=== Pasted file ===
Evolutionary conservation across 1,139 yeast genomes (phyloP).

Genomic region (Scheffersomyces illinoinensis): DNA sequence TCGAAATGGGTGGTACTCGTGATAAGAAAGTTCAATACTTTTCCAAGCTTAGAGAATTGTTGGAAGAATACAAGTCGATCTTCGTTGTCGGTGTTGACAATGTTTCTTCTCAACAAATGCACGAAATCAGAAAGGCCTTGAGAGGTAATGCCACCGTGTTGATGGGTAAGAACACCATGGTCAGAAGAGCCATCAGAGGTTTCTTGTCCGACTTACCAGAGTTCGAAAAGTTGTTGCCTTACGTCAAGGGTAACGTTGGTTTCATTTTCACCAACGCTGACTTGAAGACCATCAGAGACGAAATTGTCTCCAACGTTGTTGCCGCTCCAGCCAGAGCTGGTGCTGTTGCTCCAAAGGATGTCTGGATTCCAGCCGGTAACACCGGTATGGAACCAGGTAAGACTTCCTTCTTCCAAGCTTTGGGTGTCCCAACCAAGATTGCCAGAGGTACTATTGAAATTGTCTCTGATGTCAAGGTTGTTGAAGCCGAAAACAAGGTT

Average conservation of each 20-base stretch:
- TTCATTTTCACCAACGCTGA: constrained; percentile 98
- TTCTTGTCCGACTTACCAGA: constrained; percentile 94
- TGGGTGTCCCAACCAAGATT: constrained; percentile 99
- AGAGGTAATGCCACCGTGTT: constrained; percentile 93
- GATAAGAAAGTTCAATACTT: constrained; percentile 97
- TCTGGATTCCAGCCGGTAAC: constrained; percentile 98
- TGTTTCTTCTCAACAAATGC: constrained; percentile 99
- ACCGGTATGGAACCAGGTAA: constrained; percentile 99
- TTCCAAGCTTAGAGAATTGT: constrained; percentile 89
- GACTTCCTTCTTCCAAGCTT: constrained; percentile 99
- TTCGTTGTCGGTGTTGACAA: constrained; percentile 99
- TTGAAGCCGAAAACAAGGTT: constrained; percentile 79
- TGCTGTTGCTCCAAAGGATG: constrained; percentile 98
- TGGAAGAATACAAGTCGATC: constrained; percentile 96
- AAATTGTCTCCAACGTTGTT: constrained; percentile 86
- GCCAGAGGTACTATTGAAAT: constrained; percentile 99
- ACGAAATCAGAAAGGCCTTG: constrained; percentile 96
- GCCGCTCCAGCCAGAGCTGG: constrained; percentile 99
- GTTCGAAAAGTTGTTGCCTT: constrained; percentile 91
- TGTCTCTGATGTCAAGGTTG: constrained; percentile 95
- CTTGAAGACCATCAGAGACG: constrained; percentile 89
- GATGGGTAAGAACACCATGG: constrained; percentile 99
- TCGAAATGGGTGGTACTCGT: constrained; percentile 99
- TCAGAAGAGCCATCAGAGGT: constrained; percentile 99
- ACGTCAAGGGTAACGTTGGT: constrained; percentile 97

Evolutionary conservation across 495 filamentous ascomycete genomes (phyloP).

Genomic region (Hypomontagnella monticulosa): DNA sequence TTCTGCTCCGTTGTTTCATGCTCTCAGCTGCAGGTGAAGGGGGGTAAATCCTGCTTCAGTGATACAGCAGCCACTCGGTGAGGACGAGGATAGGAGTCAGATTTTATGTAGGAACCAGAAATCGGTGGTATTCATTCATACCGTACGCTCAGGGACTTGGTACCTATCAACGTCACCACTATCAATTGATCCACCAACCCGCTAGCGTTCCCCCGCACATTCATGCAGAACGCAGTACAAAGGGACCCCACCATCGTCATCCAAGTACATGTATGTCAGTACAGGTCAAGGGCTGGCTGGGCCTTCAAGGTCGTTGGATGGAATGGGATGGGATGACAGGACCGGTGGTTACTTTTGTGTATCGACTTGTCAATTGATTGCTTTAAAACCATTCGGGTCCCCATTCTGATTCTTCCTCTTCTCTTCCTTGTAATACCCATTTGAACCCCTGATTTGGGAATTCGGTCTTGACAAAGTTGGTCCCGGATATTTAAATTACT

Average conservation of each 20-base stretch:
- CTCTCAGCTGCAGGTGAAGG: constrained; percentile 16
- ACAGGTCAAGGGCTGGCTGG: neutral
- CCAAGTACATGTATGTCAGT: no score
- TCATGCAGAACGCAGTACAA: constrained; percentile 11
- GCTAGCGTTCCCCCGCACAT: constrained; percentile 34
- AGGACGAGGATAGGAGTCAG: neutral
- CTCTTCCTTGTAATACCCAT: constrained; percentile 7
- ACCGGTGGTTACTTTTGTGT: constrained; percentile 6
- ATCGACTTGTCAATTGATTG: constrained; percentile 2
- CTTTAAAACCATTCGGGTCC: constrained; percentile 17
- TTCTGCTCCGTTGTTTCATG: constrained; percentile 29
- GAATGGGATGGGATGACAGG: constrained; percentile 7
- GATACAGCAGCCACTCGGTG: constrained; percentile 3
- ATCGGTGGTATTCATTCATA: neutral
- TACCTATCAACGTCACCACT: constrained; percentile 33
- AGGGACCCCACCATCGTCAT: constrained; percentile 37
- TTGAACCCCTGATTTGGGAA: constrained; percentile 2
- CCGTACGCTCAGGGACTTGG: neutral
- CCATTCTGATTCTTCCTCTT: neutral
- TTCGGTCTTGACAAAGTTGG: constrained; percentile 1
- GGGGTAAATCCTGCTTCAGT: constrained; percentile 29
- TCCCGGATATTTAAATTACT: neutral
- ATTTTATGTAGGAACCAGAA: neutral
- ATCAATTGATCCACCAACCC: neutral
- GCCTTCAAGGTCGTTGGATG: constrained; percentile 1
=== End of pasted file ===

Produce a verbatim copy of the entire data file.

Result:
Evolutionary conservation across 1,139 yeast genomes (phyloP).

Genomic region (Scheffersomyces illinoinensis): DNA sequence TCGAAATGGGTGGTACTCGTGATAAGAAAGTTCAATACTTTTCCAAGCTTAGAGAATTGTTGGAAGAATACAAGTCGATCTTCGTTGTCGGTGTTGACAATGTTTCTTCTCAACAAATGCACGAAATCAGAAAGGCCTTGAGAGGTAATGCCACCGTGTTGATGGGTAAGAACACCATGGTCAGAAGAGCCATCAGAGGTTTCTTGTCCGACTTACCAGAGTTCGAAAAGTTGTTGCCTTACGTCAAGGGTAACGTTGGTTTCATTTTCACCAACGCTGACTTGAAGACCATCAGAGACGAAATTGTCTCCAACGTTGTTGCCGCTCCAGCCAGAGCTGGTGCTGTTGCTCCAAAGGATGTCTGGATTCCAGCCGGTAACACCGGTATGGAACCAGGTAAGACTTCCTTCTTCCAAGCTTTGGGTGTCCCAACCAAGATTGCCAGAGGTACTATTGAAATTGTCTCTGATGTCAAGGTTGTTGAAGCCGAAAACAAGGTT

Average conservation of each 20-base stretch:
- TTCATTTTCACCAACGCTGA: constrained; percentile 98
- TTCTTGTCCGACTTACCAGA: constrained; percentile 94
- TGGGTGTCCCAACCAAGATT: constrained; percentile 99
- AGAGGTAATGCCACCGTGTT: constrained; percentile 93
- GATAAGAAAGTTCAATACTT: constrained; percentile 97
- TCTGGATTCCAGCCGGTAAC: constrained; percentile 98
- TGTTTCTTCTCAACAAATGC: constrained; percentile 99
- ACCGGTATGGAACCAGGTAA: constrained; percentile 99
- TTCCAAGCTTAGAGAATTGT: constrained; percentile 89
- GACTTCCTTCTTCCAAGCTT: constrained; percentile 99
- TTCGTTGTCGGTGTTGACAA: constrained; percentile 99
- TTGAAGCCGAAAACAAGGTT: constrained; percentile 79
- TGCTGTTGCTCCAAAGGATG: constrained; percentile 98
- TGGAAGAATACAAGTCGATC: constrained; percentile 96
- AAATTGTCTCCAACGTTGTT: constrained; percentile 86
- GCCAGAGGTACTATTGAAAT: constrained; percentile 99
- ACGAAATCAGAAAGGCCTTG: constrained; percentile 96
- GCCGCTCCAGCCAGAGCTGG: constrained; percentile 99
- GTTCGAAAAGTTGTTGCCTT: constrained; percentile 91
- TGTCTCTGATGTCAAGGTTG: constrained; percentile 95
- CTTGAAGACCATCAGAGACG: constrained; percentile 89
- GATGGGTAAGAACACCATGG: constrained; percentile 99
- TCGAAATGGGTGGTACTCGT: constrained; percentile 99
- TCAGAAGAGCCATCAGAGGT: constrained; percentile 99
- ACGTCAAGGGTAACGTTGGT: constrained; percentile 97

Evolutionary conservation across 495 filamentous ascomycete genomes (phyloP).

Genomic region (Hypomontagnella monticulosa): DNA sequence TTCTGCTCCGTTGTTTCATGCTCTCAGCTGCAGGTGAAGGGGGGTAAATCCTGCTTCAGTGATACAGCAGCCACTCGGTGAGGACGAGGATAGGAGTCAGATTTTATGTAGGAACCAGAAATCGGTGGTATTCATTCATACCGTACGCTCAGGGACTTGGTACCTATCAACGTCACCACTATCAATTGATCCACCAACCCGCTAGCGTTCCCCCGCACATTCATGCAGAACGCAGTACAAAGGGACCCCACCATCGTCATCCAAGTACATGTATGTCAGTACAGGTCAAGGGCTGGCTGGGCCTTCAAGGTCGTTGGATGGAATGGGATGGGATGACAGGACCGGTGGTTACTTTTGTGTATCGACTTGTCAATTGATTGCTTTAAAACCATTCGGGTCCCCATTCTGATTCTTCCTCTTCTCTTCCTTGTAATACCCATTTGAACCCCTGATTTGGGAATTCGGTCTTGACAAAGTTGGTCCCGGATATTTAAATTACT

Average conservation of each 20-base stretch:
- CTCTCAGCTGCAGGTGAAGG: constrained; percentile 16
- ACAGGTCAAGGGCTGGCTGG: neutral
- CCAAGTACATGTATGTCAGT: no score
- TCATGCAGAACGCAGTACAA: constrained; percentile 11
- GCTAGCGTTCCCCCGCACAT: constrained; percentile 34
- AGGACGAGGATAGGAGTCAG: neutral
- CTCTTCCTTGTAATACCCAT: constrained; percentile 7
- ACCGGTGGTTACTTTTGTGT: constrained; percentile 6
- ATCGACTTGTCAATTGATTG: constrained; percentile 2
- CTTTAAAACCATTCGGGTCC: constrained; percentile 17
- TTCTGCTCCGTTGTTTCATG: constrained; percentile 29
- GAATGGGATGGGATGACAGG: constrained; percentile 7
- GATACAGCAGCCACTCGGTG: constrained; percentile 3
- ATCGGTGGTATTCATTCATA: neutral
- TACCTATCAACGTCACCACT: constrained; percentile 33
- AGGGACCCCACCATCGTCAT: constrained; percentile 37
- TTGAACCCCTGATTTGGGAA: constrained; percentile 2
- CCGTACGCTCAGGGACTTGG: neutral
- CCATTCTGATTCTTCCTCTT: neutral
- TTCGGTCTTGACAAAGTTGG: constrained; percentile 1
- GGGGTAAATCCTGCTTCAGT: constrained; percentile 29
- TCCCGGATATTTAAATTACT: neutral
- ATTTTATGTAGGAACCAGAA: neutral
- ATCAATTGATCCACCAACCC: neutral
- GCCTTCAAGGTCGTTGGATG: constrained; percentile 1